Maryland Pattern Jury Instructions-Criminal (MPJI-Cr)
2:02 Presumption of Innocence and Reasonable Doubt
The defendant is presumed to be innocent of the charges. This presumption remains throughout every stage of the trial and is not overcome unless you are convinced beyond a reasonable doubt that the defendant is guilty.
The State has the burden of proving the guilt of the defendant beyond a reasonable doubt. This burden remains on the State throughout the trial. The defendant is not required to prove [his] [her] innocence. However, the State is not required to prove guilt beyond all possible doubt or to a mathematical certainty. Nor is the State required to negate every conceivable circumstance of innocence.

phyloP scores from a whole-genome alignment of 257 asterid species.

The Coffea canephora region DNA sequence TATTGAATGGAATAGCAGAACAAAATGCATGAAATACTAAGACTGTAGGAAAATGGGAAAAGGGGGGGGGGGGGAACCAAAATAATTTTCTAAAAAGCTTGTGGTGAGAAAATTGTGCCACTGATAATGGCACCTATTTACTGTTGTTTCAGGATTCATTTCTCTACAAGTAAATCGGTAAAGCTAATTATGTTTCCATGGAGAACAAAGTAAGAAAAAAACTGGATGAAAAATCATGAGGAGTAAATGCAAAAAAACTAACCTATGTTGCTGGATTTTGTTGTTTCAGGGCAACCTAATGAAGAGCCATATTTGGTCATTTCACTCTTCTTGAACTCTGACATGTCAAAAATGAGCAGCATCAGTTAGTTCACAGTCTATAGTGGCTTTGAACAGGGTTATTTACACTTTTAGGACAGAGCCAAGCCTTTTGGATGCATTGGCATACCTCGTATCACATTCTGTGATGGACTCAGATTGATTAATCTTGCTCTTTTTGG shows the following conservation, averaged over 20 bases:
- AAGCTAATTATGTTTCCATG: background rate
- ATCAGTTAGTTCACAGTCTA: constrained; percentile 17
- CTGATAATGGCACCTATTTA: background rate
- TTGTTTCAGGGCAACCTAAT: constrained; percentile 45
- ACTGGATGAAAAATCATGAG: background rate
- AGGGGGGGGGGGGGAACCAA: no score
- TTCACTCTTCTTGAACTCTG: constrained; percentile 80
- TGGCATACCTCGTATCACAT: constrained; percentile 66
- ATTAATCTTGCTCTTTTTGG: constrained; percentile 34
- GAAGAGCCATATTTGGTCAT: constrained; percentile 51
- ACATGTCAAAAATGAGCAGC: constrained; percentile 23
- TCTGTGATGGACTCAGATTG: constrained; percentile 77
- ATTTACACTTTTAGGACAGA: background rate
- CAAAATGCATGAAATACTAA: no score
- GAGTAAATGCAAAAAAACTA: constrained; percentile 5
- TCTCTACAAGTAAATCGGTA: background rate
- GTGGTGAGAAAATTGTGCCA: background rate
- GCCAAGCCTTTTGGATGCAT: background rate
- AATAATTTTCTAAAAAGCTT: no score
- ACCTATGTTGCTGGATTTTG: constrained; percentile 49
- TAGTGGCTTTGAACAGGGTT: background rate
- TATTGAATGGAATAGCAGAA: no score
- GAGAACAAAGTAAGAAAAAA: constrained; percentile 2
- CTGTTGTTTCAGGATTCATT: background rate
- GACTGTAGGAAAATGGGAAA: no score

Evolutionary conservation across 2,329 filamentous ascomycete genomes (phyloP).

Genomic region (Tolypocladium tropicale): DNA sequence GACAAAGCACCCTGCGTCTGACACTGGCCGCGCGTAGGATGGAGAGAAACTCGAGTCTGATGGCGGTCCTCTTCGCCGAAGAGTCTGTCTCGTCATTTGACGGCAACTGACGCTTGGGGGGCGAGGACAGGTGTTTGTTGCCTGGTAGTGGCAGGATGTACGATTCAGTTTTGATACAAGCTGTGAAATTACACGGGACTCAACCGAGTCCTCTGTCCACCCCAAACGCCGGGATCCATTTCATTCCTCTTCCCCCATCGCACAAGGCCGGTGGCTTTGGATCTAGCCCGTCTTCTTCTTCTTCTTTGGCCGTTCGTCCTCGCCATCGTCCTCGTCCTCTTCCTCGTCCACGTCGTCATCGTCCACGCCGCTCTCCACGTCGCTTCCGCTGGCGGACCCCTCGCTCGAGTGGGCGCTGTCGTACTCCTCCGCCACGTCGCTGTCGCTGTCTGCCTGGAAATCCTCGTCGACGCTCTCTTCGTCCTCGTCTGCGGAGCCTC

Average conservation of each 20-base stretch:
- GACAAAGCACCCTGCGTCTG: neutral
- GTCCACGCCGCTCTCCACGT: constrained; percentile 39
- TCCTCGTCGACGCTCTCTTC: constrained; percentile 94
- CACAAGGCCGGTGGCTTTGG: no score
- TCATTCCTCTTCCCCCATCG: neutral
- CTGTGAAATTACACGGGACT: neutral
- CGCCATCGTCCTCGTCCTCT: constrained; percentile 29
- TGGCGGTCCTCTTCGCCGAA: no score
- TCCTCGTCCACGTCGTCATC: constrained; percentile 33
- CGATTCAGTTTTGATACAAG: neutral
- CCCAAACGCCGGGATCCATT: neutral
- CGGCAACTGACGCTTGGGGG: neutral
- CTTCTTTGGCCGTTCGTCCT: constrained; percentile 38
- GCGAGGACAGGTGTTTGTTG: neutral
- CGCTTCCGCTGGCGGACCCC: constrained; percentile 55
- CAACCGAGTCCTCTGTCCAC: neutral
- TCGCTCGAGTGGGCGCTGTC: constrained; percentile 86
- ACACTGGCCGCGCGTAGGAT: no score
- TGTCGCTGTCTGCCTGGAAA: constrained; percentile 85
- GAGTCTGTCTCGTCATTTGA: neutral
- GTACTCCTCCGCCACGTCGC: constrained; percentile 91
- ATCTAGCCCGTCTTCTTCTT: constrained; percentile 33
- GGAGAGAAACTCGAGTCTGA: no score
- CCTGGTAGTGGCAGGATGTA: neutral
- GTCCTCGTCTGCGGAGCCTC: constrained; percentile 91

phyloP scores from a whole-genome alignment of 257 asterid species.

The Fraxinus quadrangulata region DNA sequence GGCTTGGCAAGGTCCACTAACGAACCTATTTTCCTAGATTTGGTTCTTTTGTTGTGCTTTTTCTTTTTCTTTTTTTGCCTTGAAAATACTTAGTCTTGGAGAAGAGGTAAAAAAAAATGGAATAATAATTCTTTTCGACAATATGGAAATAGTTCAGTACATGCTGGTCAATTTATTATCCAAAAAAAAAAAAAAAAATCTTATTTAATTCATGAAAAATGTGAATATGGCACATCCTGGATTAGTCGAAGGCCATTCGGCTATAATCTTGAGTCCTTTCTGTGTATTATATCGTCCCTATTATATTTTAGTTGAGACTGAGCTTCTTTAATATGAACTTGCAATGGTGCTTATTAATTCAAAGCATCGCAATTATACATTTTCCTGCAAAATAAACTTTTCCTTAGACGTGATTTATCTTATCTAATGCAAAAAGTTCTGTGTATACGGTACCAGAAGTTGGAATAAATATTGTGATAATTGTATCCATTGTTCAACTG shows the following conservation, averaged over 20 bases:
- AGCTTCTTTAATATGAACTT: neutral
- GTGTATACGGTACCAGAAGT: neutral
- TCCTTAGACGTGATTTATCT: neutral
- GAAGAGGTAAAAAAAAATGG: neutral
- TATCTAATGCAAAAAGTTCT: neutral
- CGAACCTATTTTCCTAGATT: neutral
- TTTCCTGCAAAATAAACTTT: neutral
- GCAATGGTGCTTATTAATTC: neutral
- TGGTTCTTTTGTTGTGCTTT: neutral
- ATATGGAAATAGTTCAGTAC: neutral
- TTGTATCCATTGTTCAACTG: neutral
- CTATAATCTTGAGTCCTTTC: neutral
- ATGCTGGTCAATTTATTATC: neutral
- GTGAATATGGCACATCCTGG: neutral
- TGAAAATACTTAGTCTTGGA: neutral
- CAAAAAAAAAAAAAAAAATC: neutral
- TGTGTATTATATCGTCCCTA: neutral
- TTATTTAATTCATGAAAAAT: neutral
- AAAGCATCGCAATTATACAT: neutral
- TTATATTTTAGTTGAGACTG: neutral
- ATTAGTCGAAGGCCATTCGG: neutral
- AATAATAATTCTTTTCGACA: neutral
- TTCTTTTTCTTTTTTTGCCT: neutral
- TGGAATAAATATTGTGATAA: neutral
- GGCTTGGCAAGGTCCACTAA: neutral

A reasonable doubt is a doubt founded upon reason. Proof beyond a reasonable doubt requires such proof as would convince you of the truth of a fact to the extent that you would be willing to act upon such belief without reservation in an important matter in your own business or personal affairs. If you are not satisfied of the defendant’s guilt to that extent, then reasonable doubt exists and the defendant must be found not guilty.